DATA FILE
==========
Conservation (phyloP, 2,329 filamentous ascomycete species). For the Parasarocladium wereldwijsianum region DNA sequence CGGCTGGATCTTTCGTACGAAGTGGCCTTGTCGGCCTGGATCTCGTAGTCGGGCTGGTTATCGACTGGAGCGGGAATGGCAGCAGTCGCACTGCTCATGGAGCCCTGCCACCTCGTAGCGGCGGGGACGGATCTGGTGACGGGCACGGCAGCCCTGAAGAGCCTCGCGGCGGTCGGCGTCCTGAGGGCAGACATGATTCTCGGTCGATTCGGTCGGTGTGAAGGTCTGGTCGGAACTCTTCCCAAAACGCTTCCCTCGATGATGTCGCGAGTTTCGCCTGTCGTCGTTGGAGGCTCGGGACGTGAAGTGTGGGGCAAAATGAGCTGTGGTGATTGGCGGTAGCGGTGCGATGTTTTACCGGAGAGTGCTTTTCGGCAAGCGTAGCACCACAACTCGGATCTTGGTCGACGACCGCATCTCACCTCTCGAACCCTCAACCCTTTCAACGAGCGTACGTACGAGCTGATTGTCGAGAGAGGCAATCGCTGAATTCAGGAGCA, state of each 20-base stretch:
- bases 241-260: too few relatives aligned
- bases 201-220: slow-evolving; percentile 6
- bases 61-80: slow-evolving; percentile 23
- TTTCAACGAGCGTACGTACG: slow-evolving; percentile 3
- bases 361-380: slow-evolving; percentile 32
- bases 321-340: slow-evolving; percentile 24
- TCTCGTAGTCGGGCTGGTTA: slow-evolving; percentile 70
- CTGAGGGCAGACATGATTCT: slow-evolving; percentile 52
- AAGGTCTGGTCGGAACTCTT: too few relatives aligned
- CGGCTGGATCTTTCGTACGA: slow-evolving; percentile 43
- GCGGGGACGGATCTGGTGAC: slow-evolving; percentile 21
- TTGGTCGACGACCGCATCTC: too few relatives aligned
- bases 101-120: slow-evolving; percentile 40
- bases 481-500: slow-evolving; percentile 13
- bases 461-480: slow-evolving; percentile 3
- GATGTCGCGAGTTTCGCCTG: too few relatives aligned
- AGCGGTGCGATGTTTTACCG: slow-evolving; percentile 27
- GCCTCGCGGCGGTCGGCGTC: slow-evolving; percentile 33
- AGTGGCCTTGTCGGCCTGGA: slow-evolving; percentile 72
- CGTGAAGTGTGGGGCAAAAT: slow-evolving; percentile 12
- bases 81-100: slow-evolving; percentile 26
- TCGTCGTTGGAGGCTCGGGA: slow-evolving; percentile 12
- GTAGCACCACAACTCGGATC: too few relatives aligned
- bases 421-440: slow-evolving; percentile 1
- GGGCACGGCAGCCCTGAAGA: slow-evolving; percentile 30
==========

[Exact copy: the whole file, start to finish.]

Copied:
Conservation (phyloP, 2,329 filamentous ascomycete species). For the Parasarocladium wereldwijsianum region DNA sequence CGGCTGGATCTTTCGTACGAAGTGGCCTTGTCGGCCTGGATCTCGTAGTCGGGCTGGTTATCGACTGGAGCGGGAATGGCAGCAGTCGCACTGCTCATGGAGCCCTGCCACCTCGTAGCGGCGGGGACGGATCTGGTGACGGGCACGGCAGCCCTGAAGAGCCTCGCGGCGGTCGGCGTCCTGAGGGCAGACATGATTCTCGGTCGATTCGGTCGGTGTGAAGGTCTGGTCGGAACTCTTCCCAAAACGCTTCCCTCGATGATGTCGCGAGTTTCGCCTGTCGTCGTTGGAGGCTCGGGACGTGAAGTGTGGGGCAAAATGAGCTGTGGTGATTGGCGGTAGCGGTGCGATGTTTTACCGGAGAGTGCTTTTCGGCAAGCGTAGCACCACAACTCGGATCTTGGTCGACGACCGCATCTCACCTCTCGAACCCTCAACCCTTTCAACGAGCGTACGTACGAGCTGATTGTCGAGAGAGGCAATCGCTGAATTCAGGAGCA, state of each 20-base stretch:
- bases 241-260: too few relatives aligned
- bases 201-220: slow-evolving; percentile 6
- bases 61-80: slow-evolving; percentile 23
- TTTCAACGAGCGTACGTACG: slow-evolving; percentile 3
- bases 361-380: slow-evolving; percentile 32
- bases 321-340: slow-evolving; percentile 24
- TCTCGTAGTCGGGCTGGTTA: slow-evolving; percentile 70
- CTGAGGGCAGACATGATTCT: slow-evolving; percentile 52
- AAGGTCTGGTCGGAACTCTT: too few relatives aligned
- CGGCTGGATCTTTCGTACGA: slow-evolving; percentile 43
- GCGGGGACGGATCTGGTGAC: slow-evolving; percentile 21
- TTGGTCGACGACCGCATCTC: too few relatives aligned
- bases 101-120: slow-evolving; percentile 40
- bases 481-500: slow-evolving; percentile 13
- bases 461-480: slow-evolving; percentile 3
- GATGTCGCGAGTTTCGCCTG: too few relatives aligned
- AGCGGTGCGATGTTTTACCG: slow-evolving; percentile 27
- GCCTCGCGGCGGTCGGCGTC: slow-evolving; percentile 33
- AGTGGCCTTGTCGGCCTGGA: slow-evolving; percentile 72
- CGTGAAGTGTGGGGCAAAAT: slow-evolving; percentile 12
- bases 81-100: slow-evolving; percentile 26
- TCGTCGTTGGAGGCTCGGGA: slow-evolving; percentile 12
- GTAGCACCACAACTCGGATC: too few relatives aligned
- bases 421-440: slow-evolving; percentile 1
- GGGCACGGCAGCCCTGAAGA: slow-evolving; percentile 30